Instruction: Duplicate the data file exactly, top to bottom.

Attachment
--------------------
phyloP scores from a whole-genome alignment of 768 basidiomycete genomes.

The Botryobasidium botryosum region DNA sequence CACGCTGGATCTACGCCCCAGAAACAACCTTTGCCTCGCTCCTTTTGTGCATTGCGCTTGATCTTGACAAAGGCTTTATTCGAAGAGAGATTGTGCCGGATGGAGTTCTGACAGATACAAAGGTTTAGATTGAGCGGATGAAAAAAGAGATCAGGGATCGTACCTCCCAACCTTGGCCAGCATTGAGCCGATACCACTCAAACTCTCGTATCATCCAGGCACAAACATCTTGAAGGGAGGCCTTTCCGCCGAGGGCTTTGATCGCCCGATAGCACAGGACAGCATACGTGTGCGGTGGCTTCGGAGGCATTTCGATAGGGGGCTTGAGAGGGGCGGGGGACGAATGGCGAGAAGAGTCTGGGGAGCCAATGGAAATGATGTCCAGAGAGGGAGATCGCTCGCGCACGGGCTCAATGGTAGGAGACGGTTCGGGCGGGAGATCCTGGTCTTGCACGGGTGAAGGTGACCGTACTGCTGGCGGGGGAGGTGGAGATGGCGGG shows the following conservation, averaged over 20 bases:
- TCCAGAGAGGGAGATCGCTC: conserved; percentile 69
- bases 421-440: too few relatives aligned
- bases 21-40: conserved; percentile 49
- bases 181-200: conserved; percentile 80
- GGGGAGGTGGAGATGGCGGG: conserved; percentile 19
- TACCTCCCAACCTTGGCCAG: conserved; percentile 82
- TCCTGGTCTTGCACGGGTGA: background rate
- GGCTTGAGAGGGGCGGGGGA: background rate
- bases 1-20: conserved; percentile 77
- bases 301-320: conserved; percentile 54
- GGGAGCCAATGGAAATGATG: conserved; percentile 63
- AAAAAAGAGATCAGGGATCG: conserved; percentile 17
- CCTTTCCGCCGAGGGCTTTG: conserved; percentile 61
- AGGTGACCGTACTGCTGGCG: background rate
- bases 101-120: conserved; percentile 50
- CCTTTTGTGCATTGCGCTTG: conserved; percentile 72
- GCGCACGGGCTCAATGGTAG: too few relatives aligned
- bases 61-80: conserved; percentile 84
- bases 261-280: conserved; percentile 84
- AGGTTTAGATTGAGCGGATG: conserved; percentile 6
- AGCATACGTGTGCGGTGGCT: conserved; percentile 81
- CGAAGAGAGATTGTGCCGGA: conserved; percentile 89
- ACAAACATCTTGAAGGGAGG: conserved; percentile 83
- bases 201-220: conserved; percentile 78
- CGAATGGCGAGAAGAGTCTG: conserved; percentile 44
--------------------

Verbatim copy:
phyloP scores from a whole-genome alignment of 768 basidiomycete genomes.

The Botryobasidium botryosum region DNA sequence CACGCTGGATCTACGCCCCAGAAACAACCTTTGCCTCGCTCCTTTTGTGCATTGCGCTTGATCTTGACAAAGGCTTTATTCGAAGAGAGATTGTGCCGGATGGAGTTCTGACAGATACAAAGGTTTAGATTGAGCGGATGAAAAAAGAGATCAGGGATCGTACCTCCCAACCTTGGCCAGCATTGAGCCGATACCACTCAAACTCTCGTATCATCCAGGCACAAACATCTTGAAGGGAGGCCTTTCCGCCGAGGGCTTTGATCGCCCGATAGCACAGGACAGCATACGTGTGCGGTGGCTTCGGAGGCATTTCGATAGGGGGCTTGAGAGGGGCGGGGGACGAATGGCGAGAAGAGTCTGGGGAGCCAATGGAAATGATGTCCAGAGAGGGAGATCGCTCGCGCACGGGCTCAATGGTAGGAGACGGTTCGGGCGGGAGATCCTGGTCTTGCACGGGTGAAGGTGACCGTACTGCTGGCGGGGGAGGTGGAGATGGCGGG shows the following conservation, averaged over 20 bases:
- TCCAGAGAGGGAGATCGCTC: conserved; percentile 69
- bases 421-440: too few relatives aligned
- bases 21-40: conserved; percentile 49
- bases 181-200: conserved; percentile 80
- GGGGAGGTGGAGATGGCGGG: conserved; percentile 19
- TACCTCCCAACCTTGGCCAG: conserved; percentile 82
- TCCTGGTCTTGCACGGGTGA: background rate
- GGCTTGAGAGGGGCGGGGGA: background rate
- bases 1-20: conserved; percentile 77
- bases 301-320: conserved; percentile 54
- GGGAGCCAATGGAAATGATG: conserved; percentile 63
- AAAAAAGAGATCAGGGATCG: conserved; percentile 17
- CCTTTCCGCCGAGGGCTTTG: conserved; percentile 61
- AGGTGACCGTACTGCTGGCG: background rate
- bases 101-120: conserved; percentile 50
- CCTTTTGTGCATTGCGCTTG: conserved; percentile 72
- GCGCACGGGCTCAATGGTAG: too few relatives aligned
- bases 61-80: conserved; percentile 84
- bases 261-280: conserved; percentile 84
- AGGTTTAGATTGAGCGGATG: conserved; percentile 6
- AGCATACGTGTGCGGTGGCT: conserved; percentile 81
- CGAAGAGAGATTGTGCCGGA: conserved; percentile 89
- ACAAACATCTTGAAGGGAGG: conserved; percentile 83
- bases 201-220: conserved; percentile 78
- CGAATGGCGAGAAGAGTCTG: conserved; percentile 44